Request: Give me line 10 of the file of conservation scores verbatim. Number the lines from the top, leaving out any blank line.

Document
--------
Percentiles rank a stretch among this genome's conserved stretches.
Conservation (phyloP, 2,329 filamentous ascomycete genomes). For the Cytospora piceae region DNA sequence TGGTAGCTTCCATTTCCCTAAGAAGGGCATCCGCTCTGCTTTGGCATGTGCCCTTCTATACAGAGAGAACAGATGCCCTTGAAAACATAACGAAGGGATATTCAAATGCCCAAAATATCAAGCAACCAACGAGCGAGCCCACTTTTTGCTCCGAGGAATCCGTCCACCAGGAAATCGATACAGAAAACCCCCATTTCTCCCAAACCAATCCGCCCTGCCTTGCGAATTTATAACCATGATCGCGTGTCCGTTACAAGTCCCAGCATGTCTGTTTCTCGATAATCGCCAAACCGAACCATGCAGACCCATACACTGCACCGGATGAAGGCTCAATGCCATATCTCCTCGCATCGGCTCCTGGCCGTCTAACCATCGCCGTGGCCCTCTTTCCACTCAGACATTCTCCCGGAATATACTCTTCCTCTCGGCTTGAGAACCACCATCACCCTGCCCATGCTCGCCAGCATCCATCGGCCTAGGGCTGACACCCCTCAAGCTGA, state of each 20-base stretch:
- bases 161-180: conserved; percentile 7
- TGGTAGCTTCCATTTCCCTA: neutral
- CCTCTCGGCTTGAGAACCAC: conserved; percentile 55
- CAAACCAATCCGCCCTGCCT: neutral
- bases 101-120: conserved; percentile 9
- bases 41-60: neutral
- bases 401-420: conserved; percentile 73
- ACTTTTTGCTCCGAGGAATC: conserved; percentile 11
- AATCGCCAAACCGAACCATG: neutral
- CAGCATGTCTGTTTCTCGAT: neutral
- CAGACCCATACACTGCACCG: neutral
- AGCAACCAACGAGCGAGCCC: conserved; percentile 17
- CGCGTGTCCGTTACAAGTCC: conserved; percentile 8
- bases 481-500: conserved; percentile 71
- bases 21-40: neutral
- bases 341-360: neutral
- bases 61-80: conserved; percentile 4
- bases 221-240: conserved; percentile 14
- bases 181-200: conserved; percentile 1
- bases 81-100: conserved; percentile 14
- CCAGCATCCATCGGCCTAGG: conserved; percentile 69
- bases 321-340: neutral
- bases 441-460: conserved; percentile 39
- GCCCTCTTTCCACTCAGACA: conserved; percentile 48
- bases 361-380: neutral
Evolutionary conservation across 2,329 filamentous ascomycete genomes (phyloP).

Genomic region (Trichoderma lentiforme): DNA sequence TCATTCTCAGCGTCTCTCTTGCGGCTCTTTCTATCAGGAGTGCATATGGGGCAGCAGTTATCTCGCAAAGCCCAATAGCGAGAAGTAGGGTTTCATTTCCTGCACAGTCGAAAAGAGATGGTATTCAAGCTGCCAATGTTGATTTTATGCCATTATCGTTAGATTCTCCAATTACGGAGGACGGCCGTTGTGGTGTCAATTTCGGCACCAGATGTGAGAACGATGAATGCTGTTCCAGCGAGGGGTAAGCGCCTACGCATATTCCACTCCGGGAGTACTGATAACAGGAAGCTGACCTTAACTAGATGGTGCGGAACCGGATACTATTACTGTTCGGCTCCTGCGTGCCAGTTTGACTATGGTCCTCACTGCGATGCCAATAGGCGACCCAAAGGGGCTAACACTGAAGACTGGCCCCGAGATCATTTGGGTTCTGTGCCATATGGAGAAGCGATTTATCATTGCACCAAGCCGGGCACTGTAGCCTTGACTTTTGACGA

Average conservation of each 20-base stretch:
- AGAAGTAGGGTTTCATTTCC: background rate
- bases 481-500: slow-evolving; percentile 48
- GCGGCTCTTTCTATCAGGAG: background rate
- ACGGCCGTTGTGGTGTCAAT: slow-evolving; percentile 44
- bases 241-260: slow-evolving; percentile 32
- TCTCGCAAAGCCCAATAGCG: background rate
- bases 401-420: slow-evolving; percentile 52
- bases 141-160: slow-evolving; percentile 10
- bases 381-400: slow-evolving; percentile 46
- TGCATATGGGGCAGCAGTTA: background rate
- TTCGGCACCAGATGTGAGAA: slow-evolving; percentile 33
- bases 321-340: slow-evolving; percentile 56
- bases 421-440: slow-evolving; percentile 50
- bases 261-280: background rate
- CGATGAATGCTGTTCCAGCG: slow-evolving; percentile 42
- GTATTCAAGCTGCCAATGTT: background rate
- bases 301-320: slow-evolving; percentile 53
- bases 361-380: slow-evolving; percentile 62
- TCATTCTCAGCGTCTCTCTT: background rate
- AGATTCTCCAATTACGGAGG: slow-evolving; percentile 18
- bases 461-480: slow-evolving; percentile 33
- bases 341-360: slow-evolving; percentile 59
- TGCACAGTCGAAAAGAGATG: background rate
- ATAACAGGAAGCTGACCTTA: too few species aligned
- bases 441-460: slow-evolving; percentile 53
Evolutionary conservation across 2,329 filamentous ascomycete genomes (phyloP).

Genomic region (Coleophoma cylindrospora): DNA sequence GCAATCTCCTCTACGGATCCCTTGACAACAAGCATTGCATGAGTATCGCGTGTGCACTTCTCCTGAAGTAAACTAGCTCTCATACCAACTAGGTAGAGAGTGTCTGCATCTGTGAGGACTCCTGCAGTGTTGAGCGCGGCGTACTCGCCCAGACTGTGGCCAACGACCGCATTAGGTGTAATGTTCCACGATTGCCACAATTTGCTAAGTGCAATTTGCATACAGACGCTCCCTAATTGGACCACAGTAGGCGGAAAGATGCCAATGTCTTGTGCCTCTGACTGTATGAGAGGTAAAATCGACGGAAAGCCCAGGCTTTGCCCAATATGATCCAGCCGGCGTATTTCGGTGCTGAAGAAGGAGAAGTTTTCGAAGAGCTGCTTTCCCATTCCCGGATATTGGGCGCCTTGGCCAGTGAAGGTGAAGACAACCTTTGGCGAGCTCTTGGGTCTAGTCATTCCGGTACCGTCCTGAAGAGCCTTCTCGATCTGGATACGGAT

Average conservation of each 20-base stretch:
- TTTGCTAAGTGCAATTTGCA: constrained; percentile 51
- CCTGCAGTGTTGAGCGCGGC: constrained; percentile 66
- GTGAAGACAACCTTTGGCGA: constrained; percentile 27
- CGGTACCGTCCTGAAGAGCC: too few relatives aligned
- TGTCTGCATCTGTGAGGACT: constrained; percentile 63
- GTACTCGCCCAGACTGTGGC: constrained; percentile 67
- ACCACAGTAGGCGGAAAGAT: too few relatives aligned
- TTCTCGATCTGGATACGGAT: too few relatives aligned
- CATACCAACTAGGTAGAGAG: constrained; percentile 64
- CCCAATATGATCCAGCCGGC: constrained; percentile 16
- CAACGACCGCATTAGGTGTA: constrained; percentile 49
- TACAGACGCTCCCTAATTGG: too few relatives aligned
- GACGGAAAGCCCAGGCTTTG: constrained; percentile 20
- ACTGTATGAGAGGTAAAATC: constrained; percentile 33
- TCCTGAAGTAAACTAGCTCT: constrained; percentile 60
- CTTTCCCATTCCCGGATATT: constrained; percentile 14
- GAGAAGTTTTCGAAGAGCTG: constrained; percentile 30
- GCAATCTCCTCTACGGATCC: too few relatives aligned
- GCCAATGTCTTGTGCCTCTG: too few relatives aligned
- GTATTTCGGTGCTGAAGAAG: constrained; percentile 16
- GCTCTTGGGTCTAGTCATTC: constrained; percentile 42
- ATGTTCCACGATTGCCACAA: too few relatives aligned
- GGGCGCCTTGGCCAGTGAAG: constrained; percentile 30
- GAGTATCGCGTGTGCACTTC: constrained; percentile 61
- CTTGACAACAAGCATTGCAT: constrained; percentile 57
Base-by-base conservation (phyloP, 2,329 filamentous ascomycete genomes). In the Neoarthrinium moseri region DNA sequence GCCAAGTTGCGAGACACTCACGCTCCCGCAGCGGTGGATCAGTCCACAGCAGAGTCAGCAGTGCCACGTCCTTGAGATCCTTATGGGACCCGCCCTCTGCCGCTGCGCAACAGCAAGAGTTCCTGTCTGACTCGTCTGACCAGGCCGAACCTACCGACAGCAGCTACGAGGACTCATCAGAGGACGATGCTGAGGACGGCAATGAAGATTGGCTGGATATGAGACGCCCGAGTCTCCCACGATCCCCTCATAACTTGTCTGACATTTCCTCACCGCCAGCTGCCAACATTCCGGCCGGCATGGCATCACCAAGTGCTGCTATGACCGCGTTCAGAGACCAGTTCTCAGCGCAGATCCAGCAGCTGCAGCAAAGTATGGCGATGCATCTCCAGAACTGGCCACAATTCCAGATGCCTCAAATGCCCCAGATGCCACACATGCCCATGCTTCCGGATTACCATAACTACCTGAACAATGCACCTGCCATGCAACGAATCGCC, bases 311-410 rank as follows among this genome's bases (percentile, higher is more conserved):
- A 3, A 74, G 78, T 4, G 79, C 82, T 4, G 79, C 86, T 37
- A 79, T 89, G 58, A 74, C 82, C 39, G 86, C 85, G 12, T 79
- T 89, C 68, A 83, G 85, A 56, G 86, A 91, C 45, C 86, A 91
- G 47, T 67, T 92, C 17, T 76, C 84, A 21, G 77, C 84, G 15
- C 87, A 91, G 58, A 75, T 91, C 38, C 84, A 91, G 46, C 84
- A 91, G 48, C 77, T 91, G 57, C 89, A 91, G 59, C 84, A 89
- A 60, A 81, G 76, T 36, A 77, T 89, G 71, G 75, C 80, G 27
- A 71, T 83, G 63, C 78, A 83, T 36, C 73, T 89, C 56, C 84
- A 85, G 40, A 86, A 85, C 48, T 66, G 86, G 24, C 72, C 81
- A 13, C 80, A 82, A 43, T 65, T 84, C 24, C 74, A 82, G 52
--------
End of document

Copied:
- ACTTTTTGCTCCGAGGAATC: conserved; percentile 11